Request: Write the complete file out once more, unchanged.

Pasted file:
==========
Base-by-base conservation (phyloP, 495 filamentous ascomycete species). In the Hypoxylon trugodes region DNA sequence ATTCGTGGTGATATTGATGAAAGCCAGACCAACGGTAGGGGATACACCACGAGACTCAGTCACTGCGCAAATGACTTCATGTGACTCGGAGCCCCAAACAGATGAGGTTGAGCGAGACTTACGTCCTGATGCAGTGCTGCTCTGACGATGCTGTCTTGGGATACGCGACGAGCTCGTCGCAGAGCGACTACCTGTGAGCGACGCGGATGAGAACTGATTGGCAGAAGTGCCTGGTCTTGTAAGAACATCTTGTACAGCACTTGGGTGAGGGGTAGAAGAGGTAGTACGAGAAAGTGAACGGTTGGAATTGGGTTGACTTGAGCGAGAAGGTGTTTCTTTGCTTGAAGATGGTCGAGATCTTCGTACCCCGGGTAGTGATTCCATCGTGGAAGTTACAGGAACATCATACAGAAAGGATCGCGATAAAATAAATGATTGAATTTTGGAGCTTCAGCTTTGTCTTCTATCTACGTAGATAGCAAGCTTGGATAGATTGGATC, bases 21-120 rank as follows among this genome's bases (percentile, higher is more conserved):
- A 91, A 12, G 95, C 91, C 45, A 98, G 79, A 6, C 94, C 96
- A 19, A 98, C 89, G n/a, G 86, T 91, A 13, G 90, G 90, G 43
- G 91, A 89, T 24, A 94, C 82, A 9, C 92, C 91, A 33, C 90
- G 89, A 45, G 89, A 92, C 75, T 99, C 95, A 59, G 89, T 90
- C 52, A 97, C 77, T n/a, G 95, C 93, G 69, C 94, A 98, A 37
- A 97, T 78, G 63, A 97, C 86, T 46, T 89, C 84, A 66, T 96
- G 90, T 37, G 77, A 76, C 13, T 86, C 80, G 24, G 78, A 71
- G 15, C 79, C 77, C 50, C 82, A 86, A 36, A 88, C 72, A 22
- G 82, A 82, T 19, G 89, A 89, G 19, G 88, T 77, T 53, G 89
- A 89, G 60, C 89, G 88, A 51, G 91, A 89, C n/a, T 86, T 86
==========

Base-by-base conservation (phyloP, 495 filamentous ascomycete species). In the Hypoxylon trugodes region DNA sequence ATTCGTGGTGATATTGATGAAAGCCAGACCAACGGTAGGGGATACACCACGAGACTCAGTCACTGCGCAAATGACTTCATGTGACTCGGAGCCCCAAACAGATGAGGTTGAGCGAGACTTACGTCCTGATGCAGTGCTGCTCTGACGATGCTGTCTTGGGATACGCGACGAGCTCGTCGCAGAGCGACTACCTGTGAGCGACGCGGATGAGAACTGATTGGCAGAAGTGCCTGGTCTTGTAAGAACATCTTGTACAGCACTTGGGTGAGGGGTAGAAGAGGTAGTACGAGAAAGTGAACGGTTGGAATTGGGTTGACTTGAGCGAGAAGGTGTTTCTTTGCTTGAAGATGGTCGAGATCTTCGTACCCCGGGTAGTGATTCCATCGTGGAAGTTACAGGAACATCATACAGAAAGGATCGCGATAAAATAAATGATTGAATTTTGGAGCTTCAGCTTTGTCTTCTATCTACGTAGATAGCAAGCTTGGATAGATTGGATC, bases 21-120 rank as follows among this genome's bases (percentile, higher is more conserved):
- A 91, A 12, G 95, C 91, C 45, A 98, G 79, A 6, C 94, C 96
- A 19, A 98, C 89, G n/a, G 86, T 91, A 13, G 90, G 90, G 43
- G 91, A 89, T 24, A 94, C 82, A 9, C 92, C 91, A 33, C 90
- G 89, A 45, G 89, A 92, C 75, T 99, C 95, A 59, G 89, T 90
- C 52, A 97, C 77, T n/a, G 95, C 93, G 69, C 94, A 98, A 37
- A 97, T 78, G 63, A 97, C 86, T 46, T 89, C 84, A 66, T 96
- G 90, T 37, G 77, A 76, C 13, T 86, C 80, G 24, G 78, A 71
- G 15, C 79, C 77, C 50, C 82, A 86, A 36, A 88, C 72, A 22
- G 82, A 82, T 19, G 89, A 89, G 19, G 88, T 77, T 53, G 89
- A 89, G 60, C 89, G 88, A 51, G 91, A 89, C n/a, T 86, T 86